Rahul Rahul - 2 months ago 18
C Question

How can I pass a pointer to create a 2-D array on heap?

I learnt to create heap allocation of 2-D char array and initialize it.

Method 1:

#include <stdio.h>
#include <stdlib.h>

int main()
{
char ** arr;
arr = (char **) malloc(2 * sizeof(char *));
arr[0] = (char *) malloc(256 * sizeof(char));
arr[1] = (char *) malloc(256 * sizeof(char));

sprintf(arr[0], "%s", "This is string 1");
sprintf(arr[1], "%s", "This is string 2");

int i;
for(i = 0; i < 2; i++)
{
printf("%s\n", arr[i]);
}

return 0;
}


But I'm trying to learn is to pass the pointer to a function to create a 2-D array, but in vain.

Method 2:

#include <stdio.h>
#include <stdlib.h>

void test(char *** ptr);

int main()
{
char ** arr;
test(&arr);

sprintf(arr[0], "%s", "This is string 1");
sprintf(arr[1], "%s", "This is string 2");

int i;
for(i = 0; i < 2; i++)
{
printf("%s\n", arr[i]);
}

return 0;
}

void test(char *** ptr)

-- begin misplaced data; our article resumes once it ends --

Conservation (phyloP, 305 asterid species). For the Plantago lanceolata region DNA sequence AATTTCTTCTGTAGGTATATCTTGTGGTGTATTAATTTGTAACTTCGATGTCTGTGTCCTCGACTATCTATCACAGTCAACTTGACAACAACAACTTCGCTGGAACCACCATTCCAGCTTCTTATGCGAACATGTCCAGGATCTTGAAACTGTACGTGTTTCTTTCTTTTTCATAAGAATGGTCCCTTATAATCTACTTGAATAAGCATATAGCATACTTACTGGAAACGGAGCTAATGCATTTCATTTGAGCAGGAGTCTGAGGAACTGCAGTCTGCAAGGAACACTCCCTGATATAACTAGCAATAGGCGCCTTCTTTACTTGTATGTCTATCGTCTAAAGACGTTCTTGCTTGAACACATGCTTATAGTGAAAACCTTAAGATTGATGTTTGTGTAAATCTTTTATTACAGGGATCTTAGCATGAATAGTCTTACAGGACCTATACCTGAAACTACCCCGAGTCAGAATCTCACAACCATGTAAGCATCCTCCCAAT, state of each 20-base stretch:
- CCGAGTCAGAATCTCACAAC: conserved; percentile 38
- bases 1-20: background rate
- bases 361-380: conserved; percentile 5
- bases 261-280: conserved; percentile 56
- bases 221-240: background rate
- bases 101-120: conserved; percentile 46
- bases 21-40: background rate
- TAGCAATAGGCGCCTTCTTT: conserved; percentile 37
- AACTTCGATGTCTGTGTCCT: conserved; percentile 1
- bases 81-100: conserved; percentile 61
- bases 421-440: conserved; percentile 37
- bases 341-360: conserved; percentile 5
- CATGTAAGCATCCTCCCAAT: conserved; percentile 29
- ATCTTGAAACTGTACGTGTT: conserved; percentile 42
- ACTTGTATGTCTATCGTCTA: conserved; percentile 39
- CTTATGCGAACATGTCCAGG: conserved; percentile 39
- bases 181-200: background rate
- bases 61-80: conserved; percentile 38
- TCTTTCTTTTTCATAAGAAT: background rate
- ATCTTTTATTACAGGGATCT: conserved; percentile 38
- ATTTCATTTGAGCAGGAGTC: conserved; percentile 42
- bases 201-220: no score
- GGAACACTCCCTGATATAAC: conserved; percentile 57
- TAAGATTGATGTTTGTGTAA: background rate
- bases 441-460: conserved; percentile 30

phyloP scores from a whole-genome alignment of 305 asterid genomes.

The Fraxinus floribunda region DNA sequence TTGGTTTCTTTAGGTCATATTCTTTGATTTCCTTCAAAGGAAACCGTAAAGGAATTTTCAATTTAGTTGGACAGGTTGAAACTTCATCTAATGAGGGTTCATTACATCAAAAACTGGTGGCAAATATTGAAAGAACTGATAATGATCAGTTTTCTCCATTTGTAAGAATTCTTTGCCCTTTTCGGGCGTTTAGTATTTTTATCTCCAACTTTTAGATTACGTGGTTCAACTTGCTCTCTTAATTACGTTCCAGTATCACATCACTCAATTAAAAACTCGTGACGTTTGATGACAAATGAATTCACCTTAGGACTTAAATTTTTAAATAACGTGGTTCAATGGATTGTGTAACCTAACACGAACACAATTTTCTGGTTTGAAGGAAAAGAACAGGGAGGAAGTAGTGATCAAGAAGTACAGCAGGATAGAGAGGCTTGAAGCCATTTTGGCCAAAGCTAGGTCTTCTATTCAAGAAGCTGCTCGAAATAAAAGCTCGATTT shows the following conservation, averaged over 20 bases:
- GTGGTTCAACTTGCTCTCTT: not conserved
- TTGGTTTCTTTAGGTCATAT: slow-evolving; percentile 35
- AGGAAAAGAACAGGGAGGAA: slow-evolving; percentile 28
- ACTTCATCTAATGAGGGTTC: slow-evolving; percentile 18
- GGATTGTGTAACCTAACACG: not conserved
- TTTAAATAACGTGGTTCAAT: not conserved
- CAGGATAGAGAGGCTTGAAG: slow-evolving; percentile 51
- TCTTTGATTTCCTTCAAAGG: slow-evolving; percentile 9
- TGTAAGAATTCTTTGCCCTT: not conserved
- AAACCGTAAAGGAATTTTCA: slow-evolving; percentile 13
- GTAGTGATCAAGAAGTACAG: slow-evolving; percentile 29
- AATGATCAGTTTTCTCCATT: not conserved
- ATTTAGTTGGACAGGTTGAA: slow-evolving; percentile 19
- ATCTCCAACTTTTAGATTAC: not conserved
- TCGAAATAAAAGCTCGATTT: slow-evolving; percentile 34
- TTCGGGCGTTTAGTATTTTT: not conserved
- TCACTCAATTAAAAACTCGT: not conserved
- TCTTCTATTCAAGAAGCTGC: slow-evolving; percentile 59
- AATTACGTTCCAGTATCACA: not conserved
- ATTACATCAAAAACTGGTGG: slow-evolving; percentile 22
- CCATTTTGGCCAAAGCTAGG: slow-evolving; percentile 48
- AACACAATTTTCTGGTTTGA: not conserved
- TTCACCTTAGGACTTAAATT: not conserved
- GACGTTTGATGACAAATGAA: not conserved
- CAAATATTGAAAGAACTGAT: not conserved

{
**ptr = (char **) calloc(2, sizeof(char *));
*ptr[0] = (char *) malloc(256 * sizeof(char));
*ptr[1] = (char *) malloc(256 * sizeof(char));
}


Something wrong with the way I'm doing it in Method 2. Please help me understand the way of doing heap allocation of 2-D array by passing pointers. Thanks.

Answer

On the first allocation you're not using the proper level of indirection. You want *ptr, not **ptr.

For the second and third allocations, operator precedence is getting you. The array index operator [] has higher precedence than the dereference operator * so you need parenthesis to first dereference, then index the array:

void test(char *** ptr)
{
    *ptr = calloc(2, sizeof(char *));
    (*ptr)[0] = malloc(256 * sizeof(char));
    (*ptr)[1] = malloc(256 * sizeof(char));
}

Rather than using a triple pointer (which as you found out can be confusing), return the allocated value instead and assign that to your variable:

char **test()
{
    char **ptr = calloc(2, sizeof(char *));
    ptr[0] = malloc(256 * sizeof(char));
    ptr[1] = malloc(256 * sizeof(char));
    return ptr;
}

...

arr = test();

Note that this is much cleaner.

Also, don't cast the return value of malloc/calloc/realloc.

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